“People taking their own lives or attempting to take their own lives is a major social issue on the island of Ireland.  It is estimated internationally that 1 million people take their own lives every year. Ireland has the second highest suicide rate in Europe, this rate has increased by more than 25% over the last decade. Suicide is the biggest killer of young people in Ireland therefore it is imperative that Ógra begin campaigning and disseminating information on this issue.


“There were 577 reported deaths by suicide in the year 2003-2004, a greater death toll than the number of people killed in road traffic accidents over the same time period and although statistics are strikingly high amongst young men, suicide transcends class, gender, and age, ethnic or religious background. It is suggested that the death toll from suicide over the last 35 years may be even greater than the number of people killed as a result of the political conflict.


“Ógra Shinn Féin’s campaign will focus on the dissemination of information and the demand for an all Ireland approach to suicide awareness. It will also lobby the Irish and British governments to ensure that suicide prevention receives the priority, the funding and resources it requires.


Speaking at the Congress Sinn Féin President Gerry Adams MP commended their campaign on suicide awareness and prevention.  The Sinn Fein leader also revealed that the Minister of Health Mary Harney has yet to formally reply to repeated requests from him to meet on the issue of suicide prevention.


Mr. Adams said:


“Ireland has the second highest incidence of suicide in Europe. That is a startling and depressing statistic which disguises the human cost in lives lost and of families bereaved and left grieving.

It is the biggest killer of young people in our country. That makes suicide a national disaster. Our country urgently needs a national plan to address this crisis.


In the 26 Counties the government established a Suicide Task Force some years ago which has seen welcome progress being made. In the north we need a regional plan for suicide prevention.

But the issue of suicide also needs to be tackled on an all-Ireland basis. Specifically it should be made an area of co-operation under the auspices of the North-South Ministerial Council.

In that context I welcome meetings between the Health Minister Mary Harney and the British Health Minister Shaun Woodward.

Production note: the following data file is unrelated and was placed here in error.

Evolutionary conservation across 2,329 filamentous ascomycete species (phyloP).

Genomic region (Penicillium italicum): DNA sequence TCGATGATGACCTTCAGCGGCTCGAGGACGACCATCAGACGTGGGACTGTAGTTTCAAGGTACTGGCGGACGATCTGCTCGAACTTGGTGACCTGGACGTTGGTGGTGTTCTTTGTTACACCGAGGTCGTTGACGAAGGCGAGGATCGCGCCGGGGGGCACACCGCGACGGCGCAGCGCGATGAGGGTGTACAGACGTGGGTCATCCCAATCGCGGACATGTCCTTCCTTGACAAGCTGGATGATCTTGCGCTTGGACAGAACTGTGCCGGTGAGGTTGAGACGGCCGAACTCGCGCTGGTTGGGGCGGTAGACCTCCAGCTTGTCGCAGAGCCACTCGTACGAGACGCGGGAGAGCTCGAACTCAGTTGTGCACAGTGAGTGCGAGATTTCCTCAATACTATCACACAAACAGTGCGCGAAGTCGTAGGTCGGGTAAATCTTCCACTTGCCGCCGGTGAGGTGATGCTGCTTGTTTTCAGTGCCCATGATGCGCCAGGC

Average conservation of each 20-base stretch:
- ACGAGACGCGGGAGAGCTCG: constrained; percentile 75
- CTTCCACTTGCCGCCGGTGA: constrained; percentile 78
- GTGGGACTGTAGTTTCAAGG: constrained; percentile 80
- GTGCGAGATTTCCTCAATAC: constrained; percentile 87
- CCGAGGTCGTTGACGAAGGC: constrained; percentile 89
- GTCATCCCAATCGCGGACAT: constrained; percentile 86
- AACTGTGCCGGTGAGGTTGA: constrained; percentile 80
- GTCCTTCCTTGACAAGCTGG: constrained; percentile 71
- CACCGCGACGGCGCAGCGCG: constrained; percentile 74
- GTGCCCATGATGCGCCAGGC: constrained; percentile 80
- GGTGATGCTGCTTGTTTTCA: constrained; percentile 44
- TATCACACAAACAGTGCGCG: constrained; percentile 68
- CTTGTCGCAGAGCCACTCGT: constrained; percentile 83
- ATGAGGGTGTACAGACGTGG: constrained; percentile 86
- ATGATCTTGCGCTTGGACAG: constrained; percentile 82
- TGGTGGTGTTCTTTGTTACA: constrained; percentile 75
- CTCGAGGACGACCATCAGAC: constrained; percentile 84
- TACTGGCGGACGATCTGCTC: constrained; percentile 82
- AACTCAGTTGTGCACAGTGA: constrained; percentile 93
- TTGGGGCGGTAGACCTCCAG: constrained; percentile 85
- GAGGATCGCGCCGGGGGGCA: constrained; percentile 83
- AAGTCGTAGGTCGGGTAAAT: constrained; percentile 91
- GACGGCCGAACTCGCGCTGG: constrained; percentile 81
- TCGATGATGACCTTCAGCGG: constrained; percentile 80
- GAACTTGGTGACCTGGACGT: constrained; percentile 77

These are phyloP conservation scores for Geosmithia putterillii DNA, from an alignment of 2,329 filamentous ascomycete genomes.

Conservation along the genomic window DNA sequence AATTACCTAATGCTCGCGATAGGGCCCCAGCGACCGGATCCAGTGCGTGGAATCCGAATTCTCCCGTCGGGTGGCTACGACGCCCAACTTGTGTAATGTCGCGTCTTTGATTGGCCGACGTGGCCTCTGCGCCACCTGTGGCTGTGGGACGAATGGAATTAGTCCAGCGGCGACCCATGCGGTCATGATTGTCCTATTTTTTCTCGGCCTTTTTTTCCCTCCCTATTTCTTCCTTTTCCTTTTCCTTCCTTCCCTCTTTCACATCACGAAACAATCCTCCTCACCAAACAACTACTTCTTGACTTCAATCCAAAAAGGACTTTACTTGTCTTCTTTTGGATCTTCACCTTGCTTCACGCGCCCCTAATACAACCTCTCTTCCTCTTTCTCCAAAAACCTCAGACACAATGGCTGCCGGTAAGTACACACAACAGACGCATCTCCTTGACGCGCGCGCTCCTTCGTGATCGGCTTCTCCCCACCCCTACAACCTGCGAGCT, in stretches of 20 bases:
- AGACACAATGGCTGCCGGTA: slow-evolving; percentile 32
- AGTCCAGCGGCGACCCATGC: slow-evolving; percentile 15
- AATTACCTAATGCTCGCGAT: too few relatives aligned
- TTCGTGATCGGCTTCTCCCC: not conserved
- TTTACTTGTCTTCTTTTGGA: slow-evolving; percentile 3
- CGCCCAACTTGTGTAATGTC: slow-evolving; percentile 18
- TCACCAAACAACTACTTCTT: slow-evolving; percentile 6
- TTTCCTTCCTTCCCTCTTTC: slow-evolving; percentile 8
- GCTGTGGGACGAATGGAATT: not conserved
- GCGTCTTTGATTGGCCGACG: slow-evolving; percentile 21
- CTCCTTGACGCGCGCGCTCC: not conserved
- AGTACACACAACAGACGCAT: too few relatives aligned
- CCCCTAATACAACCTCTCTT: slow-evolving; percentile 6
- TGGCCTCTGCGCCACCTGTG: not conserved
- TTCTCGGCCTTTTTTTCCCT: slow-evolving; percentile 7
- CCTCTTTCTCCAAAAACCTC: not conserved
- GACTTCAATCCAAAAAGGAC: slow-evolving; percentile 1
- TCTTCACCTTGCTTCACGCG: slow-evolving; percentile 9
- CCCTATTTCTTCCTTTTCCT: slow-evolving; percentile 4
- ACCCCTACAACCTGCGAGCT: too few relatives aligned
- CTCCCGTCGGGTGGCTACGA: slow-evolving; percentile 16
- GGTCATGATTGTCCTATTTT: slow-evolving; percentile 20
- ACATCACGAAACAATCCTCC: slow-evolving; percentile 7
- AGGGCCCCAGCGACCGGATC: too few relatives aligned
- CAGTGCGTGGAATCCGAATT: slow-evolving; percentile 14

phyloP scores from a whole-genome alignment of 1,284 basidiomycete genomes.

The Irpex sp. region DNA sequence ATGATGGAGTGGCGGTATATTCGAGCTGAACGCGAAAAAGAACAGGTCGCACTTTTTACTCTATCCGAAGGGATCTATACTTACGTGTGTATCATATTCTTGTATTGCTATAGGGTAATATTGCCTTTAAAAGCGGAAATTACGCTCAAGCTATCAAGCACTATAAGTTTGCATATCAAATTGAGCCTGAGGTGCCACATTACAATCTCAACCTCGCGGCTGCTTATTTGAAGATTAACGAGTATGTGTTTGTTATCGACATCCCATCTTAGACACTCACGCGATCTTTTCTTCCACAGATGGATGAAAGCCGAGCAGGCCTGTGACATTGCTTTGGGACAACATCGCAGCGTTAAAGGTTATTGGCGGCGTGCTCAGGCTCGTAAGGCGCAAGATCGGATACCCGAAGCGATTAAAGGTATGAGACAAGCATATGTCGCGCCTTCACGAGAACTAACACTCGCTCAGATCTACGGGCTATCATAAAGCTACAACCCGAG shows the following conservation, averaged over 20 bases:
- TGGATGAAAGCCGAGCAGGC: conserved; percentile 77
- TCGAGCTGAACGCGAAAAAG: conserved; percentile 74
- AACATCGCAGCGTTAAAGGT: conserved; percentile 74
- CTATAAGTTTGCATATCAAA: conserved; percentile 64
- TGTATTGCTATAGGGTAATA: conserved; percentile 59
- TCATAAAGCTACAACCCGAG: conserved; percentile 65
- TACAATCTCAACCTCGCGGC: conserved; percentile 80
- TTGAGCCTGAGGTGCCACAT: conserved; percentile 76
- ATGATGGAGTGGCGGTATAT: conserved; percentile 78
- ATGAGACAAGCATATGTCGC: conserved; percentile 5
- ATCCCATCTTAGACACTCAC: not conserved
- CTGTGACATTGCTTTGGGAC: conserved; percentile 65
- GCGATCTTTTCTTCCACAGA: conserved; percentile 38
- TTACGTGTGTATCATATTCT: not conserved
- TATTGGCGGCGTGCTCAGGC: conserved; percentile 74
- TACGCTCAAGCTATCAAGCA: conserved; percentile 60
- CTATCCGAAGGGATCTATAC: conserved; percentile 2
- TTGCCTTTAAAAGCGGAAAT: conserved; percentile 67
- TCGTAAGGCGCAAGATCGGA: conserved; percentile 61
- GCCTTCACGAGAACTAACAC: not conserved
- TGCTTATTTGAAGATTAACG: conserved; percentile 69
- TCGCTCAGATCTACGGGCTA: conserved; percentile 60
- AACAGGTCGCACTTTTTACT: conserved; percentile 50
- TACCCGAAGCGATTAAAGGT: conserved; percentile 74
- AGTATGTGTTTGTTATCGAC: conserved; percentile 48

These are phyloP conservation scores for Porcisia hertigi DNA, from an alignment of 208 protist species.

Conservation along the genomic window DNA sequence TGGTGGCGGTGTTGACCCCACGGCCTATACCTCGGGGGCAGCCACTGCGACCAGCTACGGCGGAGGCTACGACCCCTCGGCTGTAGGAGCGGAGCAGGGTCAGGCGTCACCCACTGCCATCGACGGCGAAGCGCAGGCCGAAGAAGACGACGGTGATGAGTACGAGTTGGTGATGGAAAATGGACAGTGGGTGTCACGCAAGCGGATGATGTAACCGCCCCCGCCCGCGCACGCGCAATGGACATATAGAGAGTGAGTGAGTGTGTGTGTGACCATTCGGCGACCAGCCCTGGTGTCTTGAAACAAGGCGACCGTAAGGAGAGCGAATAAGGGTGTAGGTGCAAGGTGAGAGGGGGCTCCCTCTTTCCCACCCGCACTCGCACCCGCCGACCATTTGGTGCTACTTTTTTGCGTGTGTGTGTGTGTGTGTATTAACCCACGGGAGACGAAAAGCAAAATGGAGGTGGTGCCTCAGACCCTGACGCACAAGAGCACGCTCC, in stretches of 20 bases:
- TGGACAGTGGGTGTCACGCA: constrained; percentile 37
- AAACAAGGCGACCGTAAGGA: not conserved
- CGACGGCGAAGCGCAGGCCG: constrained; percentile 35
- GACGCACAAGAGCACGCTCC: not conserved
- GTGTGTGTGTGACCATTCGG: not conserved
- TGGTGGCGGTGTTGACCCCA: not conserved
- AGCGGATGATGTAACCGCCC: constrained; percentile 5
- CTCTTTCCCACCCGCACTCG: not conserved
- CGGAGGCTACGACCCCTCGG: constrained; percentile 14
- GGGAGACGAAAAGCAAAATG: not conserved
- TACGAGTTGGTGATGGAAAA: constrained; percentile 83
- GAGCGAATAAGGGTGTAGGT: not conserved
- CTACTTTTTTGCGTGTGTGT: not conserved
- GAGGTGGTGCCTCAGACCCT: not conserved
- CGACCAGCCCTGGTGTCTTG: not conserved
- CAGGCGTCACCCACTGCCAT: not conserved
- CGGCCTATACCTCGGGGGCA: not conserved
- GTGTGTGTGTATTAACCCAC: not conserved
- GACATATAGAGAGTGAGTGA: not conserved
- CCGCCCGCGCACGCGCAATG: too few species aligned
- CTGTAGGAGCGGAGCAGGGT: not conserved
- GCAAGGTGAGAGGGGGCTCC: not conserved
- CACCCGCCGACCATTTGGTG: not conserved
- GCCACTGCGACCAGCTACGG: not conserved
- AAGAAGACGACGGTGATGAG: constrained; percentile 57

However, I have yet to receive a formal response from the Minister of Health Mary Harney to repeated requests from me for a meeting to discuss this issue. I first asked for a meeting with her in May of last year and my office has been in regular contact with Ms Harney’s officials since then.

Concern about suicide is greatest in local communities. Alongside the anguish of bereavement, there is a growing sense of burn-out. Families do not receive the support they need to cope with the strain of someone who is feeling suicidal, or with the aftermath of someone who takes his or her own life. Many other parents carry a sense of dread, worrying about the fate of their own children.

The Ógra Shinn Féin Suicide prevention campaign being launched today is aimed at increasing awareness about this problem, particularly but not exclusively among young people.”ENDS





Sinn Féin President Gerry Adams MP will today address the National Conference of Ógra Shinn Féin, the party's youth organisation, which is meeting in Dublin City centre.  Mr. Adams praised their efforts across a range of campaigns and issues; commended their campaign on suicide awareness and prevention which they are now commencing; described them as the future of Sinn Fein. The Sinn Fein leader also revealed that the Minister of Health Mary Harney has yet to formal reply to repeated requests from him to meet on the issue of suicide prevention.

But the bulk of his remarks were directed at the DUP whose party conference is being held in Belfast today.

Reminding his young audience that this weekend 25 years ago Ian Paisley was on a hillside in North Antrim with 500 men in military formation waving firearms certificates in the air Mr. Adams said:

"Today, and in no small part because of the refusal of republicans to be smashed, the context for Ian Paisley's conference has changed.

"Sinn Fein rejects any two-tier approach, any two stages proposition, or British appointed Commissioners to run the north.

"Another round of talks starts on Monday. The talks cannot be only for the optics.

"The DUP have to be given the chance to put their ideas to the rest of us and Sinn Féin will listen attentively and respectfully to everyone's ideas.

"But the main objective of these talks has to be to end the suspension of the political institutions within a short time-frame.

"The two governments have received that very clear message from us. Now is the time for the two governments to act. Rhetoric is not enough."

Text of Mr. Adams comments